Figure 3. Model depicting how Cbl-mediated monoubiquitination of Hrs affects its subcellular localization. Ubiquitinated FcεRI complexes upon internalization are recognized by Hrs that becomes a substrate for Syk and Cbl enzymatic activities. Monoubiquitinated Hrs is then removed from endosomal sorting sites whereas phosphorylated Hrs interacts with other endocytic adapters of the ESCRT complexes in order to ensure an efficient transport of ubiquitinated FcεRI complexes to the multivesicular bodies (MVBs) and to the lysosomes for degradation. ESCRT, endosomal sorting complex required for transport.

roles of the two adapter proteins. In Cbl-b-deficient BMMCs FcεRI-mediated phosphorylation, Ca2+ mobilization, histamine release, and induction of pro-inflammatory cytokines were increased compared to wild type and c-Cbl KO mice [49,63]. Moreover, loss of Cbl-b, but not c-Cbl, retards FcεRI internalization in BMMCs [63], but Cbl-b ligase activity is dispensable for receptor down-modulation [64].

All together, the data obtained in RBL-2H3 cells and in BMMCs support the requirement of Cbl protein for the negative regulation of FcεRI-induced signal propagation. However, while in RBL-2H3 cells c-Cbl plays a major role in receptor down-regulation mainly through its ligase activity, in mouse mast cells the main function of Cbl-b is to work as an adapter protein.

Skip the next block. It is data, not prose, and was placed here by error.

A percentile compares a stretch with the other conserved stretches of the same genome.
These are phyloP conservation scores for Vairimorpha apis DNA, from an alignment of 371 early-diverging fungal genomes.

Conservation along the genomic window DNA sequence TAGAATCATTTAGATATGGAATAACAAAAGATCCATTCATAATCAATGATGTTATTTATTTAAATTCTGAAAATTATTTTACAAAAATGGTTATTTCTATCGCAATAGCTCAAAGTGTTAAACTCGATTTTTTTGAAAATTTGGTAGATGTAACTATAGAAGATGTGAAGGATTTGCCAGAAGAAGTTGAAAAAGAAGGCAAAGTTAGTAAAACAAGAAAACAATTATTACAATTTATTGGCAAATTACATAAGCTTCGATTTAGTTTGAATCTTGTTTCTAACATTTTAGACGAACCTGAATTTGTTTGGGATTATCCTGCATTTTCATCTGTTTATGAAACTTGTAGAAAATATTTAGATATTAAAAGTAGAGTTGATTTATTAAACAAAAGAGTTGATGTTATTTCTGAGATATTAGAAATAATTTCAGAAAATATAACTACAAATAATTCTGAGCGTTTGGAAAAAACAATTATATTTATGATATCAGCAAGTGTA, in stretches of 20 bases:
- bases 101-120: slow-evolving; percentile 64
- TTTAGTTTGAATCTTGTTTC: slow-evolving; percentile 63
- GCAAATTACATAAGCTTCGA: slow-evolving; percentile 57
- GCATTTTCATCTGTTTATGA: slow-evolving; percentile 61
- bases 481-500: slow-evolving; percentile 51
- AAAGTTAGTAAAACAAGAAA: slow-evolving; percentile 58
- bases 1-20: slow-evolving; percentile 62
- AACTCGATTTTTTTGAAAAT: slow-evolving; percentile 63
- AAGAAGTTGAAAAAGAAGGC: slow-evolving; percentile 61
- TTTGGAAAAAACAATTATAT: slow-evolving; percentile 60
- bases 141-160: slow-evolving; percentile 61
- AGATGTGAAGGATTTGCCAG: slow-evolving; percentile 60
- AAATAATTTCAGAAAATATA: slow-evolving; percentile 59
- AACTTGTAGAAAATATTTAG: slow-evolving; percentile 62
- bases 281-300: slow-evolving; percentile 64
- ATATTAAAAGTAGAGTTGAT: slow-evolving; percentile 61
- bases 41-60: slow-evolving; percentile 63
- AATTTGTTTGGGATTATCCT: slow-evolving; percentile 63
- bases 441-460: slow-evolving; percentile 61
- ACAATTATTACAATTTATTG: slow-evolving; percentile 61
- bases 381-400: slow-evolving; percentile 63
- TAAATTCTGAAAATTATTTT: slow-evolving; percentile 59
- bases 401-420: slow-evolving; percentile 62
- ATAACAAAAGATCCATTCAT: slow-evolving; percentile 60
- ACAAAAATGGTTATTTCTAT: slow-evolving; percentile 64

The role of Cbl proteins in regulating FcεRI surface expression in human mast cells and basophils has not yet been investigated.

2.3. Cbl Ligase Activity Regulates Non-Receptor PTK Expression and Function

Cbl proteins induce ubiquitination of a number of nonreceptor PTKs, including Syk and several members of Src family kinases, and in most case ubiquitination of activated PTKs correlates with downregulation of their protein level and kinase activity [12,52,65-68].